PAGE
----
I then realised that out of the 1800 “friends” that I had, I only had true, meaningful relationships with around 100 (Dunbar’s number?!). Those people already had my contact details anyways. Instead of spreading myself out thin focusing on the 1800 I didn’t really care much for, why not invest all that energy into further cultivating the 100 that I deeply cared about?
As one person mentioned on Facebook when I announced I was leaving, Facebook makes people lazy. It fools people into thinking that they have relationships with others through simply looking at their status updates and photos, when that is nowhere close to the quality of friendship that is created through face-to-face interaction.
I also strongly felt like I had to embrace the birth and death cycle of life. Why the need to desperately hold on to people that you met 10 years ago? Some relationships are meant to die. This is not necessarily a bad thing – to close one door is to open another one.
So it was time for me to close the door on Facebook. I’m excited to see what new avenue this opens. I’m already feeling the benefits. Since I’m not habitually checking Facebook anymore I have a lot more spare time. This time I can use for productive things like writing this blog. Also, in quitting Facebook I’ve suddenly managed to get in touch with old friends who I hadn’t talked to for awhile.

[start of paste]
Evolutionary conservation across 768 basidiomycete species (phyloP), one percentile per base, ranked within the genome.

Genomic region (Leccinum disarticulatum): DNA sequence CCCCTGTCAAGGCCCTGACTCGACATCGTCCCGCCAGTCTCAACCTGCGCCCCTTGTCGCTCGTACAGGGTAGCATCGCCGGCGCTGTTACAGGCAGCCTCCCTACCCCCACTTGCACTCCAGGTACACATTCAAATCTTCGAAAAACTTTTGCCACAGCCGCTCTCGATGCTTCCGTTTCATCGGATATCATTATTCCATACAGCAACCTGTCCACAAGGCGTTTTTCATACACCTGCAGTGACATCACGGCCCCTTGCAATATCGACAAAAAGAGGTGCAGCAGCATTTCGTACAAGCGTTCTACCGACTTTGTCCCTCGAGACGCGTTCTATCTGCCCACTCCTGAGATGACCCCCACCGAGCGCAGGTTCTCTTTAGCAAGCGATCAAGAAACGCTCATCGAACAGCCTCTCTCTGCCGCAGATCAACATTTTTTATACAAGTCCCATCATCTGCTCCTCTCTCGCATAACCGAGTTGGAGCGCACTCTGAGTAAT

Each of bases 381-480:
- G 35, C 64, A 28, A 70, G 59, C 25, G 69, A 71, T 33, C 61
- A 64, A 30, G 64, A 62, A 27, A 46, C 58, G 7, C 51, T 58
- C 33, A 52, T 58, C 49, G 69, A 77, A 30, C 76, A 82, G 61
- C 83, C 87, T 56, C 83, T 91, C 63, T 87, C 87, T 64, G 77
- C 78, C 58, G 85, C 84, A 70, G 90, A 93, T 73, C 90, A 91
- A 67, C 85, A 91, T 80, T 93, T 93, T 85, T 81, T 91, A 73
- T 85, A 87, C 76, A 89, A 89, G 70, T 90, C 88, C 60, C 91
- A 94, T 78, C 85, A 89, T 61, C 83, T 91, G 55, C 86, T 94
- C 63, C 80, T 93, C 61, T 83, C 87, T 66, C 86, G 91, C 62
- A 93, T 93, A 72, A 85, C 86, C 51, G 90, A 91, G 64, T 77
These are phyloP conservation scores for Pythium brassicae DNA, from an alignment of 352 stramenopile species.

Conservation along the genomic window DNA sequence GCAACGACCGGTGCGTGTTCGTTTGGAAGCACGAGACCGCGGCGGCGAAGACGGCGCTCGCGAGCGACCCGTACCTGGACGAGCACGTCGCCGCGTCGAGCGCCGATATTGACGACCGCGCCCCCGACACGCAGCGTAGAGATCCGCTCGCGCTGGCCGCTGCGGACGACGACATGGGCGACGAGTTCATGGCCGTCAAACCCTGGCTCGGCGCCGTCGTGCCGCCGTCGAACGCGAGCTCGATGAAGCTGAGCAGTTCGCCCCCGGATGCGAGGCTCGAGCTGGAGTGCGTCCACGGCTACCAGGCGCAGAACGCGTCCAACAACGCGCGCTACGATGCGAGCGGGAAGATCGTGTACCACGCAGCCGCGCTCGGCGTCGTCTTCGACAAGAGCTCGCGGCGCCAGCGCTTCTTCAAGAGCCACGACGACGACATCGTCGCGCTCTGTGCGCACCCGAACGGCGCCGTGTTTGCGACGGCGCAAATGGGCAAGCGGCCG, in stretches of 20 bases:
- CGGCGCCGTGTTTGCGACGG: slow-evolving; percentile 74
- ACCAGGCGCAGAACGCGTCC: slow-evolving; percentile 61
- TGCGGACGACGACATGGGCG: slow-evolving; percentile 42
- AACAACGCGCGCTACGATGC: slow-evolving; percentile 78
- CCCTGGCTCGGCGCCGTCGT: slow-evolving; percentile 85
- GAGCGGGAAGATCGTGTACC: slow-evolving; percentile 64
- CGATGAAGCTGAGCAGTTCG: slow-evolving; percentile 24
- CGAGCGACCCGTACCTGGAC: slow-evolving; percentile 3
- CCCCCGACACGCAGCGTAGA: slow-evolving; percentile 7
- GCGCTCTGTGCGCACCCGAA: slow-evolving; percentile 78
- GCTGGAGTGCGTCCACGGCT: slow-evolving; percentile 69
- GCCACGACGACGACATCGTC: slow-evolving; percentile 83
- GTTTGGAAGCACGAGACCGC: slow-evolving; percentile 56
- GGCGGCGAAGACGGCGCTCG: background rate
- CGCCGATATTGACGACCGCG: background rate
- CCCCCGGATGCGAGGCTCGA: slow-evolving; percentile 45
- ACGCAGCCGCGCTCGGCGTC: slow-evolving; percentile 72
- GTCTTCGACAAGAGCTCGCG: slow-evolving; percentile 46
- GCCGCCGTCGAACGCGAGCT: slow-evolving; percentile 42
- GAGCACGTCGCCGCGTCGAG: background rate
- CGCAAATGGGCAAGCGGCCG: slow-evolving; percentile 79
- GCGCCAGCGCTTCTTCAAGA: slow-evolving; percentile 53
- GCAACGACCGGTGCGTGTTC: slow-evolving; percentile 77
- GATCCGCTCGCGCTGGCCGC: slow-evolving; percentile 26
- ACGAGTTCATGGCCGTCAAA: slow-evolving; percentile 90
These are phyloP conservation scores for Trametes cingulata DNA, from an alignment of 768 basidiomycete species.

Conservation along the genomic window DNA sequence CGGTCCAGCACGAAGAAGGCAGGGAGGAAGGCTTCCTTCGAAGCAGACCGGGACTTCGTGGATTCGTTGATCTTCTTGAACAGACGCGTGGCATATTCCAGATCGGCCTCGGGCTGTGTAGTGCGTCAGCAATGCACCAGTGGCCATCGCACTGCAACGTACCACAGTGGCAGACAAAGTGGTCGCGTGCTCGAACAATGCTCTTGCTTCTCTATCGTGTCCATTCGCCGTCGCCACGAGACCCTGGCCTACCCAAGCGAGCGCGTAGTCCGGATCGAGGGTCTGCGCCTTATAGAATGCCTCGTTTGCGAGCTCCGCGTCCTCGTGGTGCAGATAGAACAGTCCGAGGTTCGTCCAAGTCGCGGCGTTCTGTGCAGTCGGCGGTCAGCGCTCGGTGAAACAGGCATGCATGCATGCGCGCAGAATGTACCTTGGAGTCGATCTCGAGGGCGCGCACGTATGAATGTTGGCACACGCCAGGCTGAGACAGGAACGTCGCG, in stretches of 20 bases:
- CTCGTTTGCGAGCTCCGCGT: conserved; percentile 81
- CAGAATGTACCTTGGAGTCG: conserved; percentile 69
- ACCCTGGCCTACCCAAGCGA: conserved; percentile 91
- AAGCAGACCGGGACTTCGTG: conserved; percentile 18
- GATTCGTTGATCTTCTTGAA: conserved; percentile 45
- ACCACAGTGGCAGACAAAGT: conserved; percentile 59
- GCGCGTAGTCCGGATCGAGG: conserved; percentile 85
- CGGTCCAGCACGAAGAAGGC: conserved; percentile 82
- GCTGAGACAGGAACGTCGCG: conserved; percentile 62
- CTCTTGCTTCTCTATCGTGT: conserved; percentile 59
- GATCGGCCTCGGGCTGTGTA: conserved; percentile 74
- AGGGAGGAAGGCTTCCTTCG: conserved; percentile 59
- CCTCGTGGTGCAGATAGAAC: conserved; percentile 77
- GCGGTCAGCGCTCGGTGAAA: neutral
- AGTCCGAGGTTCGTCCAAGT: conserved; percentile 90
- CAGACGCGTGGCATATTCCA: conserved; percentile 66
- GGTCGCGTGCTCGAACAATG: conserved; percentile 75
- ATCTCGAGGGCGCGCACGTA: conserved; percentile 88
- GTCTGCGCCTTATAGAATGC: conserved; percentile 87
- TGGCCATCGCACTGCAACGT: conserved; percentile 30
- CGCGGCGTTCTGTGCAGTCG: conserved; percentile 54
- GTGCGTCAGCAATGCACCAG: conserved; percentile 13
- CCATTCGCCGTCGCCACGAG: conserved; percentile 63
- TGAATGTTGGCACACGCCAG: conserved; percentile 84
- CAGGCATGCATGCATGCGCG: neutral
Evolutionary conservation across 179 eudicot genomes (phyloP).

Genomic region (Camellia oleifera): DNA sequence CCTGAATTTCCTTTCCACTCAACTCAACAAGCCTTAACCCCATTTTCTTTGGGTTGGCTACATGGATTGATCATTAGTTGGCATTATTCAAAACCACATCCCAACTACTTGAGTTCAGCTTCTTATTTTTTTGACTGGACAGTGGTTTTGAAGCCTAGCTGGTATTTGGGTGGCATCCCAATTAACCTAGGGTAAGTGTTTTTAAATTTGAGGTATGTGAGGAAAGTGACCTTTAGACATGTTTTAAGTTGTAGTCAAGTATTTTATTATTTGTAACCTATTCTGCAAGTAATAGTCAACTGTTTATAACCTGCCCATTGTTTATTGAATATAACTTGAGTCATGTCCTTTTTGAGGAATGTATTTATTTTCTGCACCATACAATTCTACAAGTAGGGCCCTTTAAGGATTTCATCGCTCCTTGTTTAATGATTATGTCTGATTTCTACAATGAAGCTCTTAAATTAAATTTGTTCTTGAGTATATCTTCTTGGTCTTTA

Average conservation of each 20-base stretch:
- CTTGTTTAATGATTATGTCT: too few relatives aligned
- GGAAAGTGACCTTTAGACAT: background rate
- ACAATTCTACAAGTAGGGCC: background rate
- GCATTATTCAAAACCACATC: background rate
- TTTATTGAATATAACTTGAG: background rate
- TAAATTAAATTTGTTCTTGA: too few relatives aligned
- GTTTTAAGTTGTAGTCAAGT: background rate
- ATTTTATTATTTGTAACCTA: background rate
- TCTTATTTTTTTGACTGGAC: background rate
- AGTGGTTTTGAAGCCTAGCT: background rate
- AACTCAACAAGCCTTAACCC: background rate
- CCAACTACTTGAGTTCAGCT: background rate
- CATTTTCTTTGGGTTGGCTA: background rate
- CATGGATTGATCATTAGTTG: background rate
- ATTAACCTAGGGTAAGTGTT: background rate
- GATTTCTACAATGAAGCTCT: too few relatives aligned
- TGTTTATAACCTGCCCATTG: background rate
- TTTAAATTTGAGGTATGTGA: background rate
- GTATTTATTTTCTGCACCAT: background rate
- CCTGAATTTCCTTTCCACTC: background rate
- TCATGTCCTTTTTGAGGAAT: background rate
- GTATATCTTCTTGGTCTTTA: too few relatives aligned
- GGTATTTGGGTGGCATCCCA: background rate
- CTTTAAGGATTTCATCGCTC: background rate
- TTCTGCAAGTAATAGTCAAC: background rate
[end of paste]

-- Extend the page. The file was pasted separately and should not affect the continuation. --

In sum, I feel like it’s one of best things I’ve done this year.
Just like any real relationship, even if it doesn’t turn out the way you wanted it to, you learn a lot from it. Facebook revealed a lot of my insecurities – my need for attention, my need to portray myself in a way that didn’t truly reflect who I am and how lonely I was inside. It also exacerbated my terrible procrastination habits. But because it was a mirror reflecting what was already there, it allowed me to eventually stare at them in the face and do something about them. So for that, I’m very grateful.
Thank you Facebook, and goodbye 🙂